2. No one can seem to master the art of consistent air pressure from one room to the next. Your hair blows dramatically as you pass through doorways, and just when it starts making you feel glamorous, the door slams hard behind you and makes you wet your pants.

3. Our state-of-the-art break room can hold up to 10 people on a floor that employs around 75 - and no, you may not eat at your desk. You might sully the pretty gouged floors. This is the Future of Cancer Care! You cram yourself into the break room until the fire codes weep from neglect.

4. Our state-of-the-art break room has an ice machine - a big one! Cool! Heh. It broke twice during the first 7 days we were there, flooding the break room. It also has two microwaves! They also broke. We have new fancy patterned styrofoam cups in there, though. Not those bland white ones that actually insulate your fingers from heat - nope! These burn the shit out of your hand while you drink your coffee and tread water with your 74 coworkers in the break room.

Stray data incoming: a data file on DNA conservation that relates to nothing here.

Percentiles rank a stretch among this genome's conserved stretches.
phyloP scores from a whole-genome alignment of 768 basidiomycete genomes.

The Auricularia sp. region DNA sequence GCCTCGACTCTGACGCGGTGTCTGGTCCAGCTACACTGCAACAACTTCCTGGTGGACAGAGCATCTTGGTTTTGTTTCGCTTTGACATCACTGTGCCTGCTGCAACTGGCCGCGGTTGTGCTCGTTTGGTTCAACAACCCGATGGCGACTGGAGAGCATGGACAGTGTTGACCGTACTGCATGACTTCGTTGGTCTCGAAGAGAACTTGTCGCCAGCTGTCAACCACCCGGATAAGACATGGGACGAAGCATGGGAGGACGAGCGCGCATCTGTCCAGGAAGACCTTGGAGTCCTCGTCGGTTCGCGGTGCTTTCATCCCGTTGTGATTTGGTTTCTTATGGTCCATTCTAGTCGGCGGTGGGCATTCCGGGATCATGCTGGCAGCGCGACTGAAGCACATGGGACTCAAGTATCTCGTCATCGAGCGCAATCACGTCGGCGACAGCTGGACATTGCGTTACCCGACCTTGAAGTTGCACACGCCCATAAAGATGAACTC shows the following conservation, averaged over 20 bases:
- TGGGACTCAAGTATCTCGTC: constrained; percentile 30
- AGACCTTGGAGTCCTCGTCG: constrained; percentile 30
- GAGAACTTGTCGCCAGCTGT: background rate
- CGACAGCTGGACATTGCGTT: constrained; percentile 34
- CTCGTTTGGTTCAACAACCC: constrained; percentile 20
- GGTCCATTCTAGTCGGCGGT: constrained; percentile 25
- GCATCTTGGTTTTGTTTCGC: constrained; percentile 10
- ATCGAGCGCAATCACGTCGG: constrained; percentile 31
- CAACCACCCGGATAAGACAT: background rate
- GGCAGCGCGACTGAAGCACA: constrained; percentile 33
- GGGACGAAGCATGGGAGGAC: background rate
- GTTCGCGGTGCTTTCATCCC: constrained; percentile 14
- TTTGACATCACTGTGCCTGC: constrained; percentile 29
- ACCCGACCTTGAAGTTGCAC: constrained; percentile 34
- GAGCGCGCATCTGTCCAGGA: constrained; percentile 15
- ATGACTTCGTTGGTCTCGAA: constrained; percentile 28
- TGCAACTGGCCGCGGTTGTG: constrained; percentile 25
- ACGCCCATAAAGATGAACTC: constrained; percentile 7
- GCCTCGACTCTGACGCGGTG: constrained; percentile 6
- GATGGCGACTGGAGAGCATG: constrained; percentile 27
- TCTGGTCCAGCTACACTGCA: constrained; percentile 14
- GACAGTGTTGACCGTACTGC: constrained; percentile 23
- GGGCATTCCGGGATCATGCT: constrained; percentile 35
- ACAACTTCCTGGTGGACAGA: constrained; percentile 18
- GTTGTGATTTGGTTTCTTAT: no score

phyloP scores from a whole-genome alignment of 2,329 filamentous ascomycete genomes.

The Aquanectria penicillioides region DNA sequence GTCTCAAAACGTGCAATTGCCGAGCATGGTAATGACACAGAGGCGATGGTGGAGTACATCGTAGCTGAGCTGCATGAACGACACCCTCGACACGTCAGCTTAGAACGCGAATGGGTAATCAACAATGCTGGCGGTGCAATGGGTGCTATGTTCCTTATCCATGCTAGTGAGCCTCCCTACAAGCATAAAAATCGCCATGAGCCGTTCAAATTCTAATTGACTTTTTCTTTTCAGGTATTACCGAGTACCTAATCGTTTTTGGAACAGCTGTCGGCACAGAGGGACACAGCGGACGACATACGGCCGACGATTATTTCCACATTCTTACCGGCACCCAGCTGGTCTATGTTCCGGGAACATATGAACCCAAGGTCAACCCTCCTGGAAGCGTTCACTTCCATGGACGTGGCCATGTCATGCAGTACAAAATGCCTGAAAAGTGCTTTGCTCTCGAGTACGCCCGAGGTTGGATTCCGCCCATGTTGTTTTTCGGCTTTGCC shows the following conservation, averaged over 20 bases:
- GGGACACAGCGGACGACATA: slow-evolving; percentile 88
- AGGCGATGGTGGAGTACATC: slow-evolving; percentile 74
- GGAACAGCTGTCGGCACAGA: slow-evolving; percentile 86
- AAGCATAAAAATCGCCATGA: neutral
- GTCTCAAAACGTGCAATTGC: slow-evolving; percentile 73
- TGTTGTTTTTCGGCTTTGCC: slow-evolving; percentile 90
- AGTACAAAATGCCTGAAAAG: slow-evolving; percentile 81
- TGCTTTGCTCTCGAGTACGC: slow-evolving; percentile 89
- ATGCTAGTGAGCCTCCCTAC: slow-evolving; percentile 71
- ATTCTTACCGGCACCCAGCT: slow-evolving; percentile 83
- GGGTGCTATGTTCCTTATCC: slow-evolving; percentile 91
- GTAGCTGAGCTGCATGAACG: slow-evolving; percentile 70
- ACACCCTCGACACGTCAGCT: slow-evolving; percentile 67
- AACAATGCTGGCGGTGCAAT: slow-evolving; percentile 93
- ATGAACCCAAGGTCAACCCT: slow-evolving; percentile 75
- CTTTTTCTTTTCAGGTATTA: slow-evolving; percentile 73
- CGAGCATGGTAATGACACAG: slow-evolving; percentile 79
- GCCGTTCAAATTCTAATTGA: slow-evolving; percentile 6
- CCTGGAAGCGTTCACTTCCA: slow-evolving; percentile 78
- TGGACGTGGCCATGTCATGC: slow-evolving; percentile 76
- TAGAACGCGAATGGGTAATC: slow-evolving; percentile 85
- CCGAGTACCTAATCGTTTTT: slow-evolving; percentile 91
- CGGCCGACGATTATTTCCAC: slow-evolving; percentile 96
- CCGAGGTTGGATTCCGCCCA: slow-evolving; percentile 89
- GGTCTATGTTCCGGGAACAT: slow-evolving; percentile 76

5. It seems we hired Acme ADA inspectors to consult on the building's design. Not a single doorway in the place is actually built for a person in a wheelchair to easily get through. Wait, that's not true - a few of the doorways are. Which ones? The stair well doorways. Yes.

6. One of the elevators takes you to the 5th floor, regardless of which button you pushed.

7. What's left? Let's see - a third of the exam tables were broken on day 1, and could only be positioned in the 90 degree ramrod straight up position. Soap dispensers didn't work, doors were designed to open against the exam table so you almost hit the patient every time to walk in, and there was no toilet paper.

8. Also, it turns out that working for years without seeing sunlight leaves you at a disadvantage. Now we're all walking around discombobulated and squinting because it's so BRIGHT. Does it have to be so BRIGHT?

9. This amazingly spacious clinic is not ideal for ill people with difficulty walking any sort of distance. But, I guess we could just put them in a wheelchair...

You Also Get a Little of What the Landlord Paid For

1. The rest of the building is amazing. I think I said that already, but it bears repeating.